Epic Games have been a little quiet on the games development front as of late. Who can blame them after all. They sold the Gears of War franchise to Microsoft and poured a great deal of focus into building the engine which many games are going to be built on in the not-to-distant future, Unreal Engine 4. Perhaps the first statement was wrong though. While publically they’ve not been flaunting their current game development works deep in their code factory Fortnite has been coming to life. Now, Epic Games are preparing to conscript gamers from across the world to join in with Fortnite’s alpha testing.

Before I go too far into a little about it, the link for the Fortnite page is here, and the direct link to alpha sign-up is here.

With that out-of-the-way here’s a little information for those of you who might not yet know about Fortnite. Take the horde-mode happenings of Gears of War, add in a foundation of Minecraft and a visual style more akin to that of the Borderlands Universe than the war-torn browns of Gears. Then mix it all in a bowl of co-operative multiplayer. Simmer in an oven for several years and there you have it, Fortnite. Reportedly gameplay will revolve around players working together to build structures and bases to help them repel the monstrous hordes that wish to slay them.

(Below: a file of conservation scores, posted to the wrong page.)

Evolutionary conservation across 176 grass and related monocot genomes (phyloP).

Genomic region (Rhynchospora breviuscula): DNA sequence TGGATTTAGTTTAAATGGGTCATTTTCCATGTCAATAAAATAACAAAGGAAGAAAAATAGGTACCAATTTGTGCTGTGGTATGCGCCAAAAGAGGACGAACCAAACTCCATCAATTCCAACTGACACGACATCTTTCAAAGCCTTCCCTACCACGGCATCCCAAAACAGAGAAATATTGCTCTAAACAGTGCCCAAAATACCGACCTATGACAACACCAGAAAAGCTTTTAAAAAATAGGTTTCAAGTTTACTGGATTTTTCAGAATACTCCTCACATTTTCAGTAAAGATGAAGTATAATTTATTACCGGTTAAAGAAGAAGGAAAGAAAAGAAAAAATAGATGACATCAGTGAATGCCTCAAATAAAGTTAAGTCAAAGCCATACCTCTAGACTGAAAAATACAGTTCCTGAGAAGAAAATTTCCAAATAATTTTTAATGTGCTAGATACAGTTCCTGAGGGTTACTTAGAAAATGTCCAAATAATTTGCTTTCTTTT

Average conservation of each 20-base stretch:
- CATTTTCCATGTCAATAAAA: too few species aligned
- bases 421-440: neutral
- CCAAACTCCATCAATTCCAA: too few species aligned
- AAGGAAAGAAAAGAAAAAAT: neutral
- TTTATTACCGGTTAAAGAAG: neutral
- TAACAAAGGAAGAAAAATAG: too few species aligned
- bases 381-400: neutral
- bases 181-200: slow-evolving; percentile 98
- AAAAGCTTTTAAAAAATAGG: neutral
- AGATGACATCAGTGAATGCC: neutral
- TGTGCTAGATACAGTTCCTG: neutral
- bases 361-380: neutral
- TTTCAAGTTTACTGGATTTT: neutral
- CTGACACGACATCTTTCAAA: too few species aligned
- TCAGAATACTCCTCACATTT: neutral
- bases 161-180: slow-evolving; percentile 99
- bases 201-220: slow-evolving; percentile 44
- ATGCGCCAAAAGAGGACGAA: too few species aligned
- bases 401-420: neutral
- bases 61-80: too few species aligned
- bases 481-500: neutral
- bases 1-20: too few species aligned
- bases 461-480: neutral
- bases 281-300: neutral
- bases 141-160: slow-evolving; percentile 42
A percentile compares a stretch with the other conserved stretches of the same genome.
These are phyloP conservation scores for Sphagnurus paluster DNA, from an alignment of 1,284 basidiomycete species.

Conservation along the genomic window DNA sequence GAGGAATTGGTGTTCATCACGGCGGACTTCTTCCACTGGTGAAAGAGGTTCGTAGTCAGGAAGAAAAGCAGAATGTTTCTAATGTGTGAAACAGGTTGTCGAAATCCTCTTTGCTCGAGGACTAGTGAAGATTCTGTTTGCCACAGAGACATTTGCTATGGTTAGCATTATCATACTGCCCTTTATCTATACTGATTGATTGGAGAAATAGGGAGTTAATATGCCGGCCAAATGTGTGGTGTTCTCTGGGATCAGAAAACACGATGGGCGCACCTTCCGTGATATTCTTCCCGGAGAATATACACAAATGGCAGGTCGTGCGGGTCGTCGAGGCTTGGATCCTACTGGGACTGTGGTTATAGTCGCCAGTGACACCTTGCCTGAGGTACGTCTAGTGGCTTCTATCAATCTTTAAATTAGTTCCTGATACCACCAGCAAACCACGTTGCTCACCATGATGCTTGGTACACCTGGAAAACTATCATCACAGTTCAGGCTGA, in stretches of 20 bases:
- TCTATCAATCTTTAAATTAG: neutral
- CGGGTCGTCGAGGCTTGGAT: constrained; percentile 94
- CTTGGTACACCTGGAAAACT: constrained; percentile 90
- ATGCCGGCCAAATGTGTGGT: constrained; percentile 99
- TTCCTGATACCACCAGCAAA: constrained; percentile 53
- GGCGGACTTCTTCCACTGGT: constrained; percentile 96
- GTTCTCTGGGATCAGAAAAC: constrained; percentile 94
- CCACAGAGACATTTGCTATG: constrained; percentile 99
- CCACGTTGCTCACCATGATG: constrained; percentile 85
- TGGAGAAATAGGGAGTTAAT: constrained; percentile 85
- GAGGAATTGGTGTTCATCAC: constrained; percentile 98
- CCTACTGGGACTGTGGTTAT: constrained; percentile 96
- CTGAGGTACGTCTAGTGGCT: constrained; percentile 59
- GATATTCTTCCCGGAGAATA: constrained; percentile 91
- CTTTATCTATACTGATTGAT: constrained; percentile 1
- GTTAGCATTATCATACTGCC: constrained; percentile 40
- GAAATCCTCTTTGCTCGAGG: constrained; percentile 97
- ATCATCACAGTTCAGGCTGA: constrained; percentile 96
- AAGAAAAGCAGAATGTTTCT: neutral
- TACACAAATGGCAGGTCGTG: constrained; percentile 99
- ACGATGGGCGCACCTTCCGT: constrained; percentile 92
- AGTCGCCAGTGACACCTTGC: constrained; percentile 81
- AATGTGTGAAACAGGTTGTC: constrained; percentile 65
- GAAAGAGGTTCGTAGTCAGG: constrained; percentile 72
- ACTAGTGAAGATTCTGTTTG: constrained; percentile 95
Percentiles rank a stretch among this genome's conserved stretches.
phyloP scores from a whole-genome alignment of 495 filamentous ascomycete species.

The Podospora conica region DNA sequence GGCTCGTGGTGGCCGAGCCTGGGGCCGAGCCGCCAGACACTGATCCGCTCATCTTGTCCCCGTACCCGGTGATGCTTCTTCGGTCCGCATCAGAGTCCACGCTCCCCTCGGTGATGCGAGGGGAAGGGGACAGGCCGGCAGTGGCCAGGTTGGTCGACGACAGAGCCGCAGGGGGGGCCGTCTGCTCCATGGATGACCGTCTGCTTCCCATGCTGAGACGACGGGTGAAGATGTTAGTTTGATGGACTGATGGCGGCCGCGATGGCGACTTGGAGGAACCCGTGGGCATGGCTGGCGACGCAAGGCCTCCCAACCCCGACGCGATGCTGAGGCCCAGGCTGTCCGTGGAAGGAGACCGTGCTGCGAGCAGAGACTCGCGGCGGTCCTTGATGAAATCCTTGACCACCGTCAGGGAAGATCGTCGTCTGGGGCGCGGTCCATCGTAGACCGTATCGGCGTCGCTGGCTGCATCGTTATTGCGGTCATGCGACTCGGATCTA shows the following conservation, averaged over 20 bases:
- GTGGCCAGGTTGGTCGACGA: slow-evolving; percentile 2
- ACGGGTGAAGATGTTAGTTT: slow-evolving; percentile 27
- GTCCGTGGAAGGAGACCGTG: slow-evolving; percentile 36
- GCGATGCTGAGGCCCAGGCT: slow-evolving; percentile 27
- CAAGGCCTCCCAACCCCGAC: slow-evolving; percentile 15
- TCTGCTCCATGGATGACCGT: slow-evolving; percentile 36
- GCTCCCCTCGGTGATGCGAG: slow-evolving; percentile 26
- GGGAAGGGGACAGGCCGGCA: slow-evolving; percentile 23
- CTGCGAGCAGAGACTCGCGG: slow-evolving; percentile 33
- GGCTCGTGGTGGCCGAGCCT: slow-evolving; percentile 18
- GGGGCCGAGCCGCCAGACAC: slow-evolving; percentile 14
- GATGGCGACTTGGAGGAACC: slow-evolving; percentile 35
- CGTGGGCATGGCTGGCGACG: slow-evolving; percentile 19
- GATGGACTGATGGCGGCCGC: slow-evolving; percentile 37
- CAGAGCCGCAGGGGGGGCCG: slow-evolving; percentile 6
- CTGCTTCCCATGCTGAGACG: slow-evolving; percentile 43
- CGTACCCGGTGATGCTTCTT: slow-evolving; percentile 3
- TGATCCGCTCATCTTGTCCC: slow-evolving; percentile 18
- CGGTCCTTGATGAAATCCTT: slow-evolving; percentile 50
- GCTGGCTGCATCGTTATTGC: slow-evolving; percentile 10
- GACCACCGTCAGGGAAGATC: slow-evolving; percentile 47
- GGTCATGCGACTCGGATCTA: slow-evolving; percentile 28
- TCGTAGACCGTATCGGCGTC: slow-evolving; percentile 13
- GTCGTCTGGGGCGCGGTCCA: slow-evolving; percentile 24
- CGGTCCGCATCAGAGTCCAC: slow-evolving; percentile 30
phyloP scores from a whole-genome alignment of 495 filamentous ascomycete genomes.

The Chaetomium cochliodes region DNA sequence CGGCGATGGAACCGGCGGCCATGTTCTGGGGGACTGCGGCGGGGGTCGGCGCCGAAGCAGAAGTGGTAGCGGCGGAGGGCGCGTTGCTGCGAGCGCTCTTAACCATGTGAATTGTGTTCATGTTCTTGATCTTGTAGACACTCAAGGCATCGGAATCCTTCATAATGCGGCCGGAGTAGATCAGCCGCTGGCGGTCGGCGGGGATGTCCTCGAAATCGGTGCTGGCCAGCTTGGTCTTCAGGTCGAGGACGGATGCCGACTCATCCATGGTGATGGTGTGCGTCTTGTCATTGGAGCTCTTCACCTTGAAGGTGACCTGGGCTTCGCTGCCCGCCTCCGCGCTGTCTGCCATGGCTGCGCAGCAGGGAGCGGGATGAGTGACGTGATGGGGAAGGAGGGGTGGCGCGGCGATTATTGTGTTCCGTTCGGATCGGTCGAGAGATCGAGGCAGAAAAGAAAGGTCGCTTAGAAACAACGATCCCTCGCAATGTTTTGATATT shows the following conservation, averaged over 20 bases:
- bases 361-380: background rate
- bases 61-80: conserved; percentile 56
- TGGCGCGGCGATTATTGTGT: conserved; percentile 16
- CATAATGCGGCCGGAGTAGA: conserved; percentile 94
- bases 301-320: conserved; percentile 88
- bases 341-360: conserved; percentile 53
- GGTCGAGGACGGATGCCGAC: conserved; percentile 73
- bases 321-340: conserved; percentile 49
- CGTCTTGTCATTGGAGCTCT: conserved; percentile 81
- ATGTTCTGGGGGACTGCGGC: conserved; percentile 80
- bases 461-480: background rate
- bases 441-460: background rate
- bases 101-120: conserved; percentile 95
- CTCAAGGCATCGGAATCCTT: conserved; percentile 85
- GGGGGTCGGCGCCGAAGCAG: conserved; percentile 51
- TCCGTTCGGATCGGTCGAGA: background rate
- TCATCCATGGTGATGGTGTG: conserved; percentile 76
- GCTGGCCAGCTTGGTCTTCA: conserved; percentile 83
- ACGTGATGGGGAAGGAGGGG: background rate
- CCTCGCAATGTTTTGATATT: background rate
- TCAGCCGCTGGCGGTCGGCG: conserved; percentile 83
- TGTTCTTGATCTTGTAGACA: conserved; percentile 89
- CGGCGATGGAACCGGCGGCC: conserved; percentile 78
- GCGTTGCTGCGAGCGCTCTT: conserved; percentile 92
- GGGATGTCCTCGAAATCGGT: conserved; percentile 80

Reading into the Alpha sign up sheet a little closer we find the usual registration rigmarole of names and dates of birth but with two interesting additions which make this sound a little more subtle customer survey than alpha sign-up sheet.  The first one asks which games you most enjoy out of a selection including Minecraft, Skyrim and Borderlands which brings to mind that the range of selections here may decide on certain directions in the game.

The second interesting section of the Alpha sign-up sheet comes in its questions about free to play games. These range from if you’ve played any to how much you’ve spent on free to play titles in the past few months. Now its no going to be a big surprise should Fortnite be released as a free-to-play multiplayer title. Many multiplayer games take the form for a very good reason, it makes money. Asking about it could mean Epic are looking to go down this revenue avenue, or it’s simply asking questions about how receptive alpha applicants are to such games. This could also just be wild-eyed speculation on the part of this author.

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